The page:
Festival Brain

The Kid Are Alright Fest in retrospect

Festival Brain

I have a bad case of Festival Brain, that post-event state where music drones collectively in my head. It lingered after SXSW, then subsided until Denmark's SPOT Festival. What's good about Festival Brain is that in that chaotic mish-mash of recall loops the memory of bands and artists I want to hear again.

At SPOT, that included Vibeke Falden, Brandur Enni, Falullah, Eim Ick, and Darling Don't Dance. After the Kids Are Alright Festival this weekend, Festival Brain is once again processing the performances. Over a nine-hour period on Saturday in the parking lot across from the Bob Bullock Texas State History Museum, TKAA delivered more than two dozen young local bands amid activities like skate ramps and a tent with video game consoles. The night before delivered free panels on the topics of skating, gaming, digital media, and music.

The panels also delivered some of the biggest names in those areas, including Gary Gattis, Rose Reyes, Steven Mullins, Lisa Hickey, Russell Rains, Sergio Rosas, Leslie Uppinghouse, and Carl Settles. Most of the discussions were extended stories of success and battles against mediocrity, good lessons for the rebel teen years.

Jason Manley reminded kids that employers and schools look at social network profiles like Facebook, and that stupid photos on the Internet are forever. Elias Bingham of No-Comply Skateboard shop wished for support for the skate community like the music community. Gaming legend Warren Spector spoke of his rise through the industry by staying in Austin.

Music lay at the heart of TKAA festival, and to that end it was a roaring success. TKAA showcased a fine cross-section of genres and cultures in Austin U21 musicians. They exploded from the stage in 20-minute sets: Casino's youthful blues-rock; the Austin Classical Guitar Society's acoustic grace; Comintern's gypsy rock; the experimental sounds of Among Mansions; Neon Noodle's punchy indie-pop; the ever-popular Fireants, performing as a trio; and Carson Brock's polished classic blues-rock.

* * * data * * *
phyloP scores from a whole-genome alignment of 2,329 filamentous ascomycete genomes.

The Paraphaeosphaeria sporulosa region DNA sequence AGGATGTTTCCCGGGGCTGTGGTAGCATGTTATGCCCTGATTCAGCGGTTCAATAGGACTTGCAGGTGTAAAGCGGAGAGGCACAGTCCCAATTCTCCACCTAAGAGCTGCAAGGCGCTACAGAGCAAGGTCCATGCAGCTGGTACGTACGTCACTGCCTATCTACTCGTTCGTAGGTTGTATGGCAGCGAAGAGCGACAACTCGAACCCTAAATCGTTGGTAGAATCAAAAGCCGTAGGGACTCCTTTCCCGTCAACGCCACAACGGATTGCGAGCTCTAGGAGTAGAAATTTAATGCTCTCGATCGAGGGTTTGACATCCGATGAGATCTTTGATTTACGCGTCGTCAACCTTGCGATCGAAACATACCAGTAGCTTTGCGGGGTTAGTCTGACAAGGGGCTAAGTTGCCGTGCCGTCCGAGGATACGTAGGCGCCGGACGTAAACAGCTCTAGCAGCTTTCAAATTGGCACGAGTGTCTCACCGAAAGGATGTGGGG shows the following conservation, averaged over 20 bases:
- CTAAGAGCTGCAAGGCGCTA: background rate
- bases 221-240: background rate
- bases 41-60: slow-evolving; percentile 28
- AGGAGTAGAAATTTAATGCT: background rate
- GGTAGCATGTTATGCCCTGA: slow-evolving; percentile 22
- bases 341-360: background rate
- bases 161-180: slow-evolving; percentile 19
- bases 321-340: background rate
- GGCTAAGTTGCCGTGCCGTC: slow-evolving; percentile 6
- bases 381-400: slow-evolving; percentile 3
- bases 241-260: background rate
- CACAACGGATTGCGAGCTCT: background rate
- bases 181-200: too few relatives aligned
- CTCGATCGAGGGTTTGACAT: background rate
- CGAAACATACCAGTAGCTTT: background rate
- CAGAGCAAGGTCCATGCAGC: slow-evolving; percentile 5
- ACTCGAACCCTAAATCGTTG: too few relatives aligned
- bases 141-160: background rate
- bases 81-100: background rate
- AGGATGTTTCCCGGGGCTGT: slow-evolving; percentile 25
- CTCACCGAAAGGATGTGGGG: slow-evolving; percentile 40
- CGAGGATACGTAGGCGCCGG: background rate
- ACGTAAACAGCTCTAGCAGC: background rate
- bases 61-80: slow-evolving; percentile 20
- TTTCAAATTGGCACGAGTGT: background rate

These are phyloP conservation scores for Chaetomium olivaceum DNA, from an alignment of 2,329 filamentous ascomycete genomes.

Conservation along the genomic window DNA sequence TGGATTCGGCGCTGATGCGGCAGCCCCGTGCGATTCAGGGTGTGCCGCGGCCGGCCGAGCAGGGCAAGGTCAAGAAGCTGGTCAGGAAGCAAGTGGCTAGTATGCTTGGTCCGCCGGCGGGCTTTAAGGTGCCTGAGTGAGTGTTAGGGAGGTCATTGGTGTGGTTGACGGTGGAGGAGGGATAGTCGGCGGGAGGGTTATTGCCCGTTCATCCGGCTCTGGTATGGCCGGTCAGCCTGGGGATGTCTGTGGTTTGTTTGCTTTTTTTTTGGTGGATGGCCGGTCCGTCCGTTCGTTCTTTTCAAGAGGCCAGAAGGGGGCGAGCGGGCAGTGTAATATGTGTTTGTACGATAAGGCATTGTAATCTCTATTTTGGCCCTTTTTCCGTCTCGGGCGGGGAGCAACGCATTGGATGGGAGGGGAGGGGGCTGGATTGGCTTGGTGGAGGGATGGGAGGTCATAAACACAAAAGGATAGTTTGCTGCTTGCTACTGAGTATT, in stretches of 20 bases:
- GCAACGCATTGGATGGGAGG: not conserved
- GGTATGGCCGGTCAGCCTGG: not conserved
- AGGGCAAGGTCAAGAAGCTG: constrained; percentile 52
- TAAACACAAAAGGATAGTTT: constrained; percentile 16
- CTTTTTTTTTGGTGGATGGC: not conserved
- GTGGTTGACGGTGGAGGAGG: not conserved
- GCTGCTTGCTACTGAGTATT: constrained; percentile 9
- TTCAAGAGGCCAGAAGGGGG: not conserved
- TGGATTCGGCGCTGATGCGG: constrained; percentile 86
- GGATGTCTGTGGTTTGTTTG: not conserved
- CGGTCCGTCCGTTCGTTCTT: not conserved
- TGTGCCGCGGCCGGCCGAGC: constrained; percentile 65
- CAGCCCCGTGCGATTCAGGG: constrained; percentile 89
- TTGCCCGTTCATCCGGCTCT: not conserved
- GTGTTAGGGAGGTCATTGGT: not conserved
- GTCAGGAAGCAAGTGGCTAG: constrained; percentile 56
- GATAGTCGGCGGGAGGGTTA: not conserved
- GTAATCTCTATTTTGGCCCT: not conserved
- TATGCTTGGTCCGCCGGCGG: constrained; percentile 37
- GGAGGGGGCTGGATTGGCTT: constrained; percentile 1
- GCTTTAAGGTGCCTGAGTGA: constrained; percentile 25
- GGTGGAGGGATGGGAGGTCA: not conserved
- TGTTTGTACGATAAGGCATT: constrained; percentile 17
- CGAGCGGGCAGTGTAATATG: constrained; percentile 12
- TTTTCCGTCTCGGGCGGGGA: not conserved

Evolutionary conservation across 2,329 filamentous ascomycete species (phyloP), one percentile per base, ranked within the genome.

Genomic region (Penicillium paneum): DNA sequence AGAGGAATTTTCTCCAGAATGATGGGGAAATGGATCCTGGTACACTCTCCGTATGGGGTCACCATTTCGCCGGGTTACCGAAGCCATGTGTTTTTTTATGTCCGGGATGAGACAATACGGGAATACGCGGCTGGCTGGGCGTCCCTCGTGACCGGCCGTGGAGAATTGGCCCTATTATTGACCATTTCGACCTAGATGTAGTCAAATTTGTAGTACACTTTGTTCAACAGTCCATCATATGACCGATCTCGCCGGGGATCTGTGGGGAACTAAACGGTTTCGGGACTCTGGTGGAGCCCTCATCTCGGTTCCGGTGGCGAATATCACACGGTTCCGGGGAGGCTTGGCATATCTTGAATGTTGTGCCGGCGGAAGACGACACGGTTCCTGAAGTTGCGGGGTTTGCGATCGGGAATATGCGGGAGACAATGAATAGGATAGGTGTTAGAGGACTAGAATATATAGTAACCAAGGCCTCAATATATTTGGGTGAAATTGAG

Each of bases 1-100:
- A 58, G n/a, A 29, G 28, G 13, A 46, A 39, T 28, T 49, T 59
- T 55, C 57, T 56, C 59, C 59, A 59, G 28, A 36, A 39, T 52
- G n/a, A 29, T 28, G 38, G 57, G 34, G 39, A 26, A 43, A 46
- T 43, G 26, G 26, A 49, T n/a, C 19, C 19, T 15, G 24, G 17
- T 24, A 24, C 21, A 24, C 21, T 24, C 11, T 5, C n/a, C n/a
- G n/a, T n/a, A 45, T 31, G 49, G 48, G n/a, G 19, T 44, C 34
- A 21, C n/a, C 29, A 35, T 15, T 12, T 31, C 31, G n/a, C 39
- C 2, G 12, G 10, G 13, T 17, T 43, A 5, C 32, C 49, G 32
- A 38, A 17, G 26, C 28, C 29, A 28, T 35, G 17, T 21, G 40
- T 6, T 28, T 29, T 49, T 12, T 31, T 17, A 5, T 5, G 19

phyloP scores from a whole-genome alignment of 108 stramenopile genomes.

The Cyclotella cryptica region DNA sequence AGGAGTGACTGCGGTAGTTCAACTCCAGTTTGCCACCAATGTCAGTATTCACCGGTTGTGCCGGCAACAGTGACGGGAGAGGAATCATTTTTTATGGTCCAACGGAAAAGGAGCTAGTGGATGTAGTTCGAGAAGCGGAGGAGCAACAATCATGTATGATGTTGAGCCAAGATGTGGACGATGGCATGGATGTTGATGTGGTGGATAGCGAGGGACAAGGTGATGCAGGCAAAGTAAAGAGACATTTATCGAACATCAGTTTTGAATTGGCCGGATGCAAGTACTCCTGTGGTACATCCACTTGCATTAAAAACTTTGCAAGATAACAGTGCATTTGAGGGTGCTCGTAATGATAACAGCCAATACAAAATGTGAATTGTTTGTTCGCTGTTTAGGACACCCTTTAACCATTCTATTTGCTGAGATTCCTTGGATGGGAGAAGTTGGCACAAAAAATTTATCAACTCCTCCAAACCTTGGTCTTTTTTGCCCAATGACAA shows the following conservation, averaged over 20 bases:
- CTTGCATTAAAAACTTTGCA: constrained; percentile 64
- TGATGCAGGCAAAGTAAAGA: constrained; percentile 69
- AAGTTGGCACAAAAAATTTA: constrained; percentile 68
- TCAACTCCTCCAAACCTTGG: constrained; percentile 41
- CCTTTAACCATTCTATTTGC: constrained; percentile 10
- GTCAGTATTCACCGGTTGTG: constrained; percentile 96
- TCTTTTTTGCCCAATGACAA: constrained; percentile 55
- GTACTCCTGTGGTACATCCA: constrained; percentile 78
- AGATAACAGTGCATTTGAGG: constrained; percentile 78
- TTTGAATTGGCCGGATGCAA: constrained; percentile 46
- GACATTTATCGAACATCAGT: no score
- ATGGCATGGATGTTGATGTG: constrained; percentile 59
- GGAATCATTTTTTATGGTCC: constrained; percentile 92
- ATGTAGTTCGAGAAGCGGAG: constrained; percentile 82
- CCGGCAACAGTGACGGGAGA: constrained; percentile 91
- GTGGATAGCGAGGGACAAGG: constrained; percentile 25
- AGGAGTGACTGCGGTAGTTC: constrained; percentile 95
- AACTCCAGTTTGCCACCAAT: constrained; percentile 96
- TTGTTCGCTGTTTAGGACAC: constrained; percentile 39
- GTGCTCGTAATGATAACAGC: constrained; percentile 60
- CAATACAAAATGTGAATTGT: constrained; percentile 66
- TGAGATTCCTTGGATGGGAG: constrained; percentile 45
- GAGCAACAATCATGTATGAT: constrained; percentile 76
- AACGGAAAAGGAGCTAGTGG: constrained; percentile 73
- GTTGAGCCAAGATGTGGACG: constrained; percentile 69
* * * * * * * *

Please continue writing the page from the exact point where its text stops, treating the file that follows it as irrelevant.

Standout performances came by the handful. Schmillion, the all-girl group who won Best Teen Band this year stole the TKAA festival's heart with their sweet harmonies and Breeders-like indie rock. If they are not already on the Mohawk and Emo's stages, they should be. Federal! State! Local! is one band to watch, with cool instruments, cool harmonies, and smart music. Next Up blogger Aaron Miller put me on to them a while back but live they are magic.

Ariel Abshire performed solo with guitar, holding the audience with a canny mix of covers and originals and a voice sent from heaven. I want to see her front a regular band so she can continue to write and sing. Electric Society played something I can only describe as indie blues-rock. Their music is as good as their looks, and that's a powerful package in rock. Team Next showcased muscular new tracks and offered CDs from members Young'in and T.A. Their beats remain solid and as they grow as a crew, their confidence and stage attack increases. Glad to see them with a little managerial help.

Things I would like to see: 1) More shade and more places to sit in the shade. 2) A schedule at each stage of who's playing. 3) Kids attending. Maybe it was the graduation weekend, but I have done enough events to see that it is tough to attract the U21 and U18 crowd to a common venue, even with a reason to come out. Perhaps it needed a non-profit organization to sponsor or as presence. Nonetheless, the support of the Bob Bullock Museum was crucial in supporting the solid program James Mays and his TKAA crew put on for Austin's under 21s. (Disclosure: I worked on the panels and at the front gate) 4) Another one next year.

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